Lost In Translation

Thanks to our anonymous submitter for this highly avoidable job!

So… call them stay-at-home moms, or housewives, or homemakers, or even mommy-bloggers… but we’d suggest you don’t call them this:

You know, all those ‘sitting-at-home mothers’, with their bonbons and their daytime TV and their valium and their CONSTANT SITTING. Come ON, mothers. Try standing! Or leaning! What about a brisk walk, or a jaunty somersault once in a while? Would it kill you to try out a gentle jog, or even a casual stroll? Seriously.

Juggling Mom

We’ll go ahead and infer what you were inadequately attempting to imply (that you are hiring sitting-at-home-mothers to work for YOU, not hiring people to work for THEM, as your headline would make it sound.)

You continue:

It is a truly great thing when job postings start out by saying simply, “Hello.” It is not at all weird, and in no way reminds anyone of a certain creepy, bizarre Lionel Richie song.**

BONUS: When that ‘hello’ comes from someone with the email address “VacancyMaster.” That is classy, professional, and not at all disturbing!

DOUBLE BONUS: When the description of your company is as vague as a sullen teenager’s small talk, and twice as dumb.

Wow. OK. Well, I love perspective for my career! And two things are immediately clear upon reading this ad.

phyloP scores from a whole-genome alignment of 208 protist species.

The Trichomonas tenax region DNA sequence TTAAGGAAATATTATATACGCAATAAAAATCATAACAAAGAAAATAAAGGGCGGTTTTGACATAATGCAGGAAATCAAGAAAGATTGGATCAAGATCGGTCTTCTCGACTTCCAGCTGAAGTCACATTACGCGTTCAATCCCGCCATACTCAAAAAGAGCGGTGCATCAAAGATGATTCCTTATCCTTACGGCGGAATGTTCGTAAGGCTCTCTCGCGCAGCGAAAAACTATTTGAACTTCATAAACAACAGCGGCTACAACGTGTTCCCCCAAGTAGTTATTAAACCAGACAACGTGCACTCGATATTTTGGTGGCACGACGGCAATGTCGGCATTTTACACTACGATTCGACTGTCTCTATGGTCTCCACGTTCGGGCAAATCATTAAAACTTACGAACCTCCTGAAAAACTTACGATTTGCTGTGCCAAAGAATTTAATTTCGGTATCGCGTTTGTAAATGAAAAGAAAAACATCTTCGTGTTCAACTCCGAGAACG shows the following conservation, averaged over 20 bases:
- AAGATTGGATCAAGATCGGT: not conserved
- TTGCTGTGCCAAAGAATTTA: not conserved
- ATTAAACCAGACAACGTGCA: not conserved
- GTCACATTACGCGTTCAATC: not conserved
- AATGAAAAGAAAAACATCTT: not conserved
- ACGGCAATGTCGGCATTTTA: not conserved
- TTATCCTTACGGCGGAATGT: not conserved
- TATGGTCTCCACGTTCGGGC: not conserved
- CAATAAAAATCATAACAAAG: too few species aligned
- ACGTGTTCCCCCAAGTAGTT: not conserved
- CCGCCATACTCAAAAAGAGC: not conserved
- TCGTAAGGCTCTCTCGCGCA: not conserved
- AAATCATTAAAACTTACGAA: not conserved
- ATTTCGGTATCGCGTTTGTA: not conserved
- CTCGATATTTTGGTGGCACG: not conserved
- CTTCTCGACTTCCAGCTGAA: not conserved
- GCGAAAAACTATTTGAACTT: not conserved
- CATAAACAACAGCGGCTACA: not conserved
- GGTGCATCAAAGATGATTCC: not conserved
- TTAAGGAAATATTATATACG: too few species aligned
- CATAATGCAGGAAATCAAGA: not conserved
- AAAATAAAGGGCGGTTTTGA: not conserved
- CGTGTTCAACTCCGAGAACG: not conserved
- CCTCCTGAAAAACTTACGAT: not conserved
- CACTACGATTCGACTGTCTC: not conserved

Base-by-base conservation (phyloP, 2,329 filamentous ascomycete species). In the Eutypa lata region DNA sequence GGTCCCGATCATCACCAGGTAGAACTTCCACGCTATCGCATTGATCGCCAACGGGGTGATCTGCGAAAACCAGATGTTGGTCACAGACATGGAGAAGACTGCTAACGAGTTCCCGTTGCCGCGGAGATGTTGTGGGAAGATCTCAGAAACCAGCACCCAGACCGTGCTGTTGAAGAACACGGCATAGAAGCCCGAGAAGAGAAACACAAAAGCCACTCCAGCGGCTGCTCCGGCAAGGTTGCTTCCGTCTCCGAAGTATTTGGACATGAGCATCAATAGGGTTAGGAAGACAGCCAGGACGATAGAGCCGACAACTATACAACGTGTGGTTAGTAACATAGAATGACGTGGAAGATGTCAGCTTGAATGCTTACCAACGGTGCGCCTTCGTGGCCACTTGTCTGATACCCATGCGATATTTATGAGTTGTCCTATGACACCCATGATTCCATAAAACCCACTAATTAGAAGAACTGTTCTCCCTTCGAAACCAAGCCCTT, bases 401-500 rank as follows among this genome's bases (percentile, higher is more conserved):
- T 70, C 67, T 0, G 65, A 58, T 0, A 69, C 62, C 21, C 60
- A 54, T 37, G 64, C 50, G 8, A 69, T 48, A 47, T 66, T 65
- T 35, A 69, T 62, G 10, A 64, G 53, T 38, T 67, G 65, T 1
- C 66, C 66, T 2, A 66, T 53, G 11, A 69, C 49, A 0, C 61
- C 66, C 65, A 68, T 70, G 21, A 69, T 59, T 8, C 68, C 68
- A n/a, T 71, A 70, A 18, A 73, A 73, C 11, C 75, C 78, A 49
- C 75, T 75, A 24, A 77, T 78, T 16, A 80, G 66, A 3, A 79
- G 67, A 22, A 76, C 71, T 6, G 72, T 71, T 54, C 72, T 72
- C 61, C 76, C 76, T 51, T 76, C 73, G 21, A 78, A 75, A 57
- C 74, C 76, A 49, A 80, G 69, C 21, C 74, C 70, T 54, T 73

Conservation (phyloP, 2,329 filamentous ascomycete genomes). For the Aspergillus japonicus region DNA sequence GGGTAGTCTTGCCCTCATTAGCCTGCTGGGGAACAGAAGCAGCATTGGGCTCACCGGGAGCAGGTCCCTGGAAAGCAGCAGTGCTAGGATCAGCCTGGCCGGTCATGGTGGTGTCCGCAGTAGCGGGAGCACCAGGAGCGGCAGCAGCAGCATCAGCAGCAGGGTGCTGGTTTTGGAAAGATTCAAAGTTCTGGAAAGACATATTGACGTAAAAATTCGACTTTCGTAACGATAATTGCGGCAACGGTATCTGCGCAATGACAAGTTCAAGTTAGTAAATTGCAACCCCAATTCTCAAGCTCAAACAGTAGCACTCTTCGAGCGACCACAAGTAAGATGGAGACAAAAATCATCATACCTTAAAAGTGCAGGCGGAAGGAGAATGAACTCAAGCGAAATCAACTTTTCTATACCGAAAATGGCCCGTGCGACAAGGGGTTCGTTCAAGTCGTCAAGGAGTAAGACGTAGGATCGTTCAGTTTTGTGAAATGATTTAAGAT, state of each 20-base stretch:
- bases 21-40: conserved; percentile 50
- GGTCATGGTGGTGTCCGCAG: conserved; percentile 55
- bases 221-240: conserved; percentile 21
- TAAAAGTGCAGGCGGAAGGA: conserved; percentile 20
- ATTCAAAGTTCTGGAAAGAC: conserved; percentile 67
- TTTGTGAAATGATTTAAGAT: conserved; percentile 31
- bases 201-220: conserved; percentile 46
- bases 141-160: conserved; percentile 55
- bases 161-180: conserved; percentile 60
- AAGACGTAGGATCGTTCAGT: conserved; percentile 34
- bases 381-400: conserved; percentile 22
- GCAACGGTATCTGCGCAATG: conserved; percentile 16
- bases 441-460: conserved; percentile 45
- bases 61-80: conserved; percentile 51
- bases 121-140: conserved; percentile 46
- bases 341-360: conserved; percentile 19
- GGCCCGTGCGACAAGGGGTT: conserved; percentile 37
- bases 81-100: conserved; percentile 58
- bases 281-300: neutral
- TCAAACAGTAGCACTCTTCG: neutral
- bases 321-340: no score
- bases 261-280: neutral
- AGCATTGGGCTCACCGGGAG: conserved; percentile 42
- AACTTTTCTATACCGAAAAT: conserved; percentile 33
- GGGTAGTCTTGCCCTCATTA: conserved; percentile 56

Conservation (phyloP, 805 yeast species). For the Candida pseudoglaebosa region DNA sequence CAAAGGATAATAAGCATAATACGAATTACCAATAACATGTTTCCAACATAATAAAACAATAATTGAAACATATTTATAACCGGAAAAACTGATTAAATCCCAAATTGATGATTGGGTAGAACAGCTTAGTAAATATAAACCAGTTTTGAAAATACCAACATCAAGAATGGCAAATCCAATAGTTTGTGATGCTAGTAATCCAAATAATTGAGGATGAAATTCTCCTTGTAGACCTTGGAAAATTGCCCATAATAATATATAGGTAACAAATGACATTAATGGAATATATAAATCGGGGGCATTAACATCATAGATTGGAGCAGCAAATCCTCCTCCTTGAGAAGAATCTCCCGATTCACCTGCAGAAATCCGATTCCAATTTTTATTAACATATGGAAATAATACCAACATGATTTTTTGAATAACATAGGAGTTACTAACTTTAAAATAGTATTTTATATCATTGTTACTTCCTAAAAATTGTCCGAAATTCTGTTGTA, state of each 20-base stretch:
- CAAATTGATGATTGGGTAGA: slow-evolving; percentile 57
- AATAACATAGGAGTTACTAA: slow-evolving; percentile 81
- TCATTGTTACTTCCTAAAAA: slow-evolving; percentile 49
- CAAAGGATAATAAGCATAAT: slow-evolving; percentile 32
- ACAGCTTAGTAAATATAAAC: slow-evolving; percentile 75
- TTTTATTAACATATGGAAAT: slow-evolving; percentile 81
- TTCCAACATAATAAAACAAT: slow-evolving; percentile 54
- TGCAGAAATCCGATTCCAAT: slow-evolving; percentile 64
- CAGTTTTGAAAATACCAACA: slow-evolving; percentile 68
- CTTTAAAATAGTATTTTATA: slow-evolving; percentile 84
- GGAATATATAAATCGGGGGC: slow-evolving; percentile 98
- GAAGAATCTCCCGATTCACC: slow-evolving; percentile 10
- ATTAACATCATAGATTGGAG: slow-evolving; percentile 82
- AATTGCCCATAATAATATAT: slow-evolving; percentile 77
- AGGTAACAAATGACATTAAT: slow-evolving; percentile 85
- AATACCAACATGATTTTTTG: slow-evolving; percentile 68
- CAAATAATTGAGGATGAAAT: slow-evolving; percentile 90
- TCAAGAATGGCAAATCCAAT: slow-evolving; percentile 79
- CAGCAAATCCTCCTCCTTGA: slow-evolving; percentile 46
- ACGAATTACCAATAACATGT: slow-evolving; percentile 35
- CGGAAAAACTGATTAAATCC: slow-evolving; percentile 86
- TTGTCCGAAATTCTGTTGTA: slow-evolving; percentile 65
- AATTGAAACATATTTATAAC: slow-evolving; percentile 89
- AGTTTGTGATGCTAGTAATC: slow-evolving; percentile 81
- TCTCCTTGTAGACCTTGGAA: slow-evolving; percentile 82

1) It is a scam.

2) It was translated, badly, from its original language. Probably using a highly inadequate online translation widget. The text has obviously come a long way from its original tongue: perhaps Ukraninian to Chinese to Klingon to French and finally ending up in what we might nominally call “English.”


  • The bizarrely specific age range for this completely fake job. Why limit yourselves, scammers? Don’t 18 year olds deserve to be taken in by your weird pyramid scheme? Don’t senior citizens have every right (nay, obligation!) to fall prey to your dishonest business practices and nonsensical job offers? For shame. Broaden the net! Trap those Olds!
  • The hilarious idea that any “honest and bright” person without experience of any kind has ever made $100/hr doing something that wasn’t illegal, immoral, imprudent, or highly unpleasant.
  • The bizarre line break that makes it look like you are threatening the reader: “cooperate with us because this job will not take a lot of your time.” What happens if we do not cooperate?????

You can read the full post here if you need to.

Sitting-at-home-mothers: stay seated, and avoid this job.


** see below

Related posts:

This entry was posted in I Know That's Not What You Meant But It Made Me Laugh Anyway, Unsettling Grammar/Spelling, You're So Vague. Bookmark the permalink.

4 Responses to Lost In Translation

  1. Short Round says:

    I also like that they claim to be “the leader in the supply of goods from the U.S. to European countries.” I mean, I guess that could be true—I don’t really know much about intercontinental goods-supply—but it’s a deceptively bold claim, isn’t it? Not a leader: the leader. And what goods? In the absence of more specifics, one can only assume…all goods? They’ve done well for themselves in the six years they’ve been around.

  2. Thank goodness I didn’t have to stand up for that nonsense.

  3. Joy Jones says:

    This isn’t a scam exactly. It’s an ad intended to recruit people to accept money from phished accounts, and forward it on to the phishers, using Western Union or similar. Obviously they get busted eventually, so these people will always be recruiting.

Leave a Reply